Scrum is a pretty funny word, but it’s a powerful concept used in the software development space that can also be implemented in your business.
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Part I: Becoming more efficient with: Scrum
I started reading about and studying this whole “Scrum” thing on a strong recommendation from a friend. His recommendation came on the heels of me raving about Essentialism, a book that has changed the way I think about time management and saying “no”.
Essentially, you need to read that book if your time is important to you.
But back to Scrum
When I started checking out the process and idea behind this concept, it reminded me of something I implemented a few months back: theming my days. More on that in another post (cause it’s HUGE!)…
Scrum takes theming your days to a whole new level: it’s more like theming your week – or month – which is referred to as a “sprint”: a period of time when you’re fully focused on a single project in order to get it to completion.
The whole idea with Scrum is that you fully focus on a single project (one task at a time) in order to go from whatever step you’re at right now to step done.
No distractions, no pauses, no excuses.
Here’s what the Scrum process looks like:
Looks like a pretty amazing process, doesn’t it?
That’s because it is.
Since I got back from my recent “workcation” in Puerto Vallarta, I’ve shared with you the ah-ha moment I had while on the hot seat during one of our masterminds, which was realizing, embracing and starting to leverage what I’m best at: systems and processes. If you want to hear a bonus episode I did on Kate’s Take about that hot seat experience, you can listen to that here.
So I thought, “What better way to share what I’m best at with you than to talk about the power of theming your days, along with this idea of Scrum, to help you start creating systems and processes in your own business?”
If not you’re sold on the whole “systems and processes” thing, just replace that with: “Whatever Kate is about to cover will help me become more efficient, get more done, and make more money in my business“.
How to implement Scrum in your business
Since we’ve already started to dive into Scrum, let’s first talk about how you might implement this concept in your business (here in Part I), and in our next post (Part II) we’ll dive deep into how you might implement the concept of theming your days in your business.
The Scrum process starts with you creating a plan. If you have a team you’ll be working with on the project you select, then they should be involved in this entire process.
- What projects do you have in line to complete?
- Which of those projects is most critical? (Choose the one you’ll work on during your first sprint & invite your team – if applicable – to your planning meeting.)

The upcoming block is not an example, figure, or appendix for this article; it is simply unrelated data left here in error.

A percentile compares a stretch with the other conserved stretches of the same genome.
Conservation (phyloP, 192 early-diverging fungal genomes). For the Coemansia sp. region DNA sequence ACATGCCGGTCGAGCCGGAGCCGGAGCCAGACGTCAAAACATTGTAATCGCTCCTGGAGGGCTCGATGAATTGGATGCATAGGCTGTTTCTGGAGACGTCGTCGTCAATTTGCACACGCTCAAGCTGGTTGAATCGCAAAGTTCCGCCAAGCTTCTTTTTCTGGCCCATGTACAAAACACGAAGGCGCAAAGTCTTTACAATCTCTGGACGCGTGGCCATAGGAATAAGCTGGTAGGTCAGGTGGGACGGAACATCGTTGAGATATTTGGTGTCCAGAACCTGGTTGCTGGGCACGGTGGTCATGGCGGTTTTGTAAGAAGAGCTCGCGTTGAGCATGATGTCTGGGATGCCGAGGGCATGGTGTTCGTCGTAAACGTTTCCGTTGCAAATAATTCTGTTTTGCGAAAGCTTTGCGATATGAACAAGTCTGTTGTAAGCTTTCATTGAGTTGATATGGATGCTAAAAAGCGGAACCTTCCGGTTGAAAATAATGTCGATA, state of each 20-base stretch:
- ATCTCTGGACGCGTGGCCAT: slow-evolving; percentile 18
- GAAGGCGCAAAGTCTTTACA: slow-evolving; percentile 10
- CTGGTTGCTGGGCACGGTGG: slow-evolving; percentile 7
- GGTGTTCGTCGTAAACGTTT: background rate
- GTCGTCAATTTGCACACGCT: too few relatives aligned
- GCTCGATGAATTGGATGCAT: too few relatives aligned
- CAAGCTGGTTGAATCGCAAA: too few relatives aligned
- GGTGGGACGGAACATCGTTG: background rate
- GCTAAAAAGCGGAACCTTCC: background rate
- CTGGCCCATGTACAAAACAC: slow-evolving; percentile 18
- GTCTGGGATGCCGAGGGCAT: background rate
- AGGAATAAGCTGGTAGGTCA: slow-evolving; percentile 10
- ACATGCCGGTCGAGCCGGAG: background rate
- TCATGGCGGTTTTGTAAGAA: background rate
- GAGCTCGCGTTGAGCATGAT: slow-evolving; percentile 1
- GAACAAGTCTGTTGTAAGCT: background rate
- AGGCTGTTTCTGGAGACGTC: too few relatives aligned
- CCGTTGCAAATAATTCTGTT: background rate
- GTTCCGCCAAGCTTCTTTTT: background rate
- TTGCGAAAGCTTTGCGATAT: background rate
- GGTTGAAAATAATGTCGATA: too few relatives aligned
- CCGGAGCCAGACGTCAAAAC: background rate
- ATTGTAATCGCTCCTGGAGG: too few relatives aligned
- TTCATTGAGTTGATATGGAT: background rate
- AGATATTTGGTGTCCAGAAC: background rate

- Once you have a project, establish how long your sprint will be in order to complete that project. (Set a deadline! Scrum says to choose a sprint anywhere from 7 – 30 days in length)
- Assign individual tasks to that project. (What is required to get that project from where it is right now to completion, and who will handle each of those tasks?)
- Given your deadline, how much time will you assign to each of those tasks take? (Be specific and as accurate as possible given your deadline.)
Once you have your plan in place, you’re ready to start your sprint! Logically, your planning meeting would be based on your sprint start date; let’s say you have your planning meeting on Friday, then you would start your sprint on Saturday (or Monday).
Then, every day of your sprint should end with a team (or individual if you’re working alone) check-in meeting (Scrum calls this a daily Scrum meeting). During this meeting, you’ll spend 15 minutes max reviewing deliverables:
- What did you accomplish yesterday;
- What did you accomplish today;
- What (if anything) stands in your way of reaching your goal?
During your sprint, you’ll focus completely on the task at hand: remember, no distractions, no pauses, no excuses.
At the end of your sprint, you should hold two separate meetings (either with yourself or with your team).
No: it is not weird to hold a meeting with yourself.
The first meeting is a sprint review
This is your opportunity to actually “submit” (or publish or launch) what you created. This is also the time to call out any tasks you said you would finish, but that you didn’t.
The second meeting is a sprint retrospective
This is your opportunity to improve. In our 2014 Review, John and I covered in detail the importance of taking a look back at what has worked for you in the past, and of equal importance, what hasn’t worked for you. In doing so, you’re allowing yourself to double down on what did work, and NOT do what didn’t work for you in the future.
Are you in?
I’m not just writing about stuff that “might work” here.
John and I implementing the Scrum process into our workflow here at EntrepreneurOnFire has helped us become more efficient, get more done, and make more money in our business.
A quick example: we used Scrum to create and launch Podcasters’ Paradise, a community now filled with over 1,800 podcasters who are looking to create, grow and monetize their own podcast.
So whether you love planning and processes or not, I think we can agree in closing that you do love building and growing your business.